A new study from Columbia Law School’s Human Rights Institute finds that the number of Pakistani civilians killed in drone strikes are “significantly and consistently underestimated” by tracking organizations which are trying to take the place of government estimates on casualties, which the Obama administration won’t comment on because the drone war is technically secret.
The study “warns that low civilian casualty estimates may provide false assurance to the public and policymakers that drone strikes do not harm civilians.” Many low-ball estimates – like those from Long War Journal and New America Foundation – are due to reliance on news reports, which “suffer from common flaws” like trusting “anonymous Pakistani government officials or unnamed witnesses for the claim that ‘militants’ – rather than civilians – were killed.”
“In the rare but significant cases where on-the-ground reporting has offered evidence of civilian deaths from drone strikes,” the report’s press release said, “the U.S. government has failed to officially respond or provide information about whether it conducts its own investigations into potential civilian deaths. The report calls on the government to investigate reports of civilian casualties, track and release drone strike casualty information, and disclose the standards and definitions it uses to categorize individuals as subject to direct attack.”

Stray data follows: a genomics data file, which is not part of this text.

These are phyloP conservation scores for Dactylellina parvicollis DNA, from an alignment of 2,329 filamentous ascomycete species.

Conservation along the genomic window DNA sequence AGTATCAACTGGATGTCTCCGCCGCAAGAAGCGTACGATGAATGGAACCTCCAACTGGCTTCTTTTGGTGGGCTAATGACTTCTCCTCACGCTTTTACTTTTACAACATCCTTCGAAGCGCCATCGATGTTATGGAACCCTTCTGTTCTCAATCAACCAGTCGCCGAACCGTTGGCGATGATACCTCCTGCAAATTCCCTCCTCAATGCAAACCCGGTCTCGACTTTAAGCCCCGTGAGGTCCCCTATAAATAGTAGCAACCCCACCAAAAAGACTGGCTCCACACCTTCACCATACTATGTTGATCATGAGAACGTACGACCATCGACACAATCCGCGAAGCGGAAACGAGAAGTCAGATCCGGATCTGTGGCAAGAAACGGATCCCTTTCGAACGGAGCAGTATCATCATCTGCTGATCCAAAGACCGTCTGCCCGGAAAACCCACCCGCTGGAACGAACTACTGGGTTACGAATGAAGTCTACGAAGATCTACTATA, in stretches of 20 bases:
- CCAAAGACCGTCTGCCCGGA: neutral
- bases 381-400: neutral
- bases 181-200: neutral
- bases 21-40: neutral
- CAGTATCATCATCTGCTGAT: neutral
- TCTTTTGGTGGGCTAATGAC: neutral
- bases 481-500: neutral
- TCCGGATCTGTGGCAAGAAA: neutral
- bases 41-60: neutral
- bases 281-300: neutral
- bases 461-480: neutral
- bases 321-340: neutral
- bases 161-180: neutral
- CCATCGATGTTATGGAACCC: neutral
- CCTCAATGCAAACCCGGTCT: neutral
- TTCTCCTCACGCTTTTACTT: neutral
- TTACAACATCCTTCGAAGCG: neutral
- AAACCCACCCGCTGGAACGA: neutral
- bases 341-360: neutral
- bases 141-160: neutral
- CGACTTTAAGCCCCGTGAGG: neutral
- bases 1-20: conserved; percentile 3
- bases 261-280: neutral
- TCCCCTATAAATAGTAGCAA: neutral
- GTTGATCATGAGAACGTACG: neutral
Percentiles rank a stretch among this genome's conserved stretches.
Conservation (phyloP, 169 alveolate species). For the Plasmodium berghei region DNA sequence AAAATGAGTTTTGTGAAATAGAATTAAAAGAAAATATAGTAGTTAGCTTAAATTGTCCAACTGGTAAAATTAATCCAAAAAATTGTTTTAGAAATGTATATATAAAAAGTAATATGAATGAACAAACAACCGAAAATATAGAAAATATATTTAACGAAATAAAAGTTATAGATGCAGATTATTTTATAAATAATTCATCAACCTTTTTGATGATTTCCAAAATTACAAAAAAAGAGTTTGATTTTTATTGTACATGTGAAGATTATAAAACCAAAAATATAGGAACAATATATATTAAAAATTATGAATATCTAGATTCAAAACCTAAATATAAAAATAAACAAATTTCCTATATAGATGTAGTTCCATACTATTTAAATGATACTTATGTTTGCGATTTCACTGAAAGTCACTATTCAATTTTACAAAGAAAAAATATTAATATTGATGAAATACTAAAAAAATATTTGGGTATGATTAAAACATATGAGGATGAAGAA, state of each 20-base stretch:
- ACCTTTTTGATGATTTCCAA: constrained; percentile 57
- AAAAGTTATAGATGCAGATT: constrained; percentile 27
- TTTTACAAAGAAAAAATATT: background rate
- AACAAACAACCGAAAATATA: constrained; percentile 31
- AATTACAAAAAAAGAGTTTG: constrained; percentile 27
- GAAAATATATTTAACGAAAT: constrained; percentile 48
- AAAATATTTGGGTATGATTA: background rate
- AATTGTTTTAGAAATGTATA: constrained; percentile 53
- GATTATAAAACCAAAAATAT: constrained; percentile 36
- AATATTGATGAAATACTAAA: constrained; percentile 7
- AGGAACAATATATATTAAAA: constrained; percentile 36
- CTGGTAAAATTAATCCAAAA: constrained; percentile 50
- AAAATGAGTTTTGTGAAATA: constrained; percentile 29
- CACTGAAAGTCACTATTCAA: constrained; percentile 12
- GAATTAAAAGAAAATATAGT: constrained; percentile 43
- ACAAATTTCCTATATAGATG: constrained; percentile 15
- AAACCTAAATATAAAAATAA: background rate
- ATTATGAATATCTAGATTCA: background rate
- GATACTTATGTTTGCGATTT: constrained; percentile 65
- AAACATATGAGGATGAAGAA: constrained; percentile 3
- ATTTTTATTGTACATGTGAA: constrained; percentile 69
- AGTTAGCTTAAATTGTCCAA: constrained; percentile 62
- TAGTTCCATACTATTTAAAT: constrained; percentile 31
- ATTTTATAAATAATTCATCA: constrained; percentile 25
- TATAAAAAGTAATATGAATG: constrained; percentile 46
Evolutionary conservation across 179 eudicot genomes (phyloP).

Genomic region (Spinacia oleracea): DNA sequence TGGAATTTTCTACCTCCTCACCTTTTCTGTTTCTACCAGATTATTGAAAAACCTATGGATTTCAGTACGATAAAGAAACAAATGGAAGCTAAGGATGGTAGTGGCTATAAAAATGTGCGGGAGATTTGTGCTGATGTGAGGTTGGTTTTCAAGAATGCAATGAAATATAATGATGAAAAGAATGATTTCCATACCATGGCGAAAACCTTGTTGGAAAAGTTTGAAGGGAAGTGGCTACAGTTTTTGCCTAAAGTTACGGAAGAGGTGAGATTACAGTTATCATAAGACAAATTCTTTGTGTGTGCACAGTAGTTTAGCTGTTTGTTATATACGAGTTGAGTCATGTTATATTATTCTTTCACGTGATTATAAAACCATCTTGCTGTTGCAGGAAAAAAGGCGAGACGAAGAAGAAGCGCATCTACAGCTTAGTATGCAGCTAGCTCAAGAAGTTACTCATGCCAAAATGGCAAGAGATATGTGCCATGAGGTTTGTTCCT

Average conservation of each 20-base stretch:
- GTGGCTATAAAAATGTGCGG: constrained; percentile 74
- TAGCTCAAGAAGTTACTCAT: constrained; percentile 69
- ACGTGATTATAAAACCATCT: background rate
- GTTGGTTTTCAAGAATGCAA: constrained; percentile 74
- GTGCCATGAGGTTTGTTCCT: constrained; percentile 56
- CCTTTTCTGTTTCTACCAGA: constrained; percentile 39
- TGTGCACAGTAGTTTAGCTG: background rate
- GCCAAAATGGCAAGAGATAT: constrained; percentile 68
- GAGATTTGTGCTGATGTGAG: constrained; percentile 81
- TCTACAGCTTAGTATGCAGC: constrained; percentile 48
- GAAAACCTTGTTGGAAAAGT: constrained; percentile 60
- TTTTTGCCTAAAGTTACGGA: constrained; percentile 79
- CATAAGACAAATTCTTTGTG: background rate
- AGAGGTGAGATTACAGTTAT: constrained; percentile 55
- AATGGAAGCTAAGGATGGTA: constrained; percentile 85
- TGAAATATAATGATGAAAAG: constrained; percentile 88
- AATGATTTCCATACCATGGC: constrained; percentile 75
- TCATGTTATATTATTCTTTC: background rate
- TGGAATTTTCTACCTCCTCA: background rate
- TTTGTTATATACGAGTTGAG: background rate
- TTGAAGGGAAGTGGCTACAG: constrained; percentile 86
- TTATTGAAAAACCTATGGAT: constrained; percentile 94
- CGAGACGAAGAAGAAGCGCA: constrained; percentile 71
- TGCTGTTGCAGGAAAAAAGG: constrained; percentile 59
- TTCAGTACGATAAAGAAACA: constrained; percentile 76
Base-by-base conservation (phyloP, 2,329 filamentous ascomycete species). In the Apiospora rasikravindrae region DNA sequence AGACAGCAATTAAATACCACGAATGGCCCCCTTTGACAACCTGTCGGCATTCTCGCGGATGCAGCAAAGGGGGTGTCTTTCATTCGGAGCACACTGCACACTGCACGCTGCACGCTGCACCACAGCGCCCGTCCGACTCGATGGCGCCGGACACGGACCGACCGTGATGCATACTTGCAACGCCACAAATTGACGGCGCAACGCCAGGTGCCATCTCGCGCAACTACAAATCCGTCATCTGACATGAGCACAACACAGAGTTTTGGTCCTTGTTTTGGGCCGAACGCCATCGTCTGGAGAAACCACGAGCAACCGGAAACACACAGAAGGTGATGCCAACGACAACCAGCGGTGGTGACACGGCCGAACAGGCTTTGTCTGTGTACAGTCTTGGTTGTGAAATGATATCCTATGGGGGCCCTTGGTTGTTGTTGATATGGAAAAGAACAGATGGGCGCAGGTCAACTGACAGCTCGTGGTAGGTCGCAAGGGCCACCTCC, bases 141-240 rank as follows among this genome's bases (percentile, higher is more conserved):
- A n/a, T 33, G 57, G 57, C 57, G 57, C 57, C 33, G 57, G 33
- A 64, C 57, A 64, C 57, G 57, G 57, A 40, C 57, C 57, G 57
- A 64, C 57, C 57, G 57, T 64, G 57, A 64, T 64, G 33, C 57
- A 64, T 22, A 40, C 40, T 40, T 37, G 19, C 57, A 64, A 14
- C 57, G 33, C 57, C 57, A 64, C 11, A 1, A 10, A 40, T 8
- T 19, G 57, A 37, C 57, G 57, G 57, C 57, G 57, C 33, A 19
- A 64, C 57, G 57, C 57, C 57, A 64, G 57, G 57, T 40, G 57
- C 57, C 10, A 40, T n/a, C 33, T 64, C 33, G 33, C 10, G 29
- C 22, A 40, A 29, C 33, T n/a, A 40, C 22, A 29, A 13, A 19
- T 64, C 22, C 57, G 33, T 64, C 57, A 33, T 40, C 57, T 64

The report focuses on how news reports as well as these tracking organizations can get sloppy when identifying civilian casualties. But it leaves out how the Obama administration has chosen to count civilians. According to the New York Times, the administration “counts all military-age males in a strike zone as combatants…unless there is explicit intelligence posthumously proving them innocent.”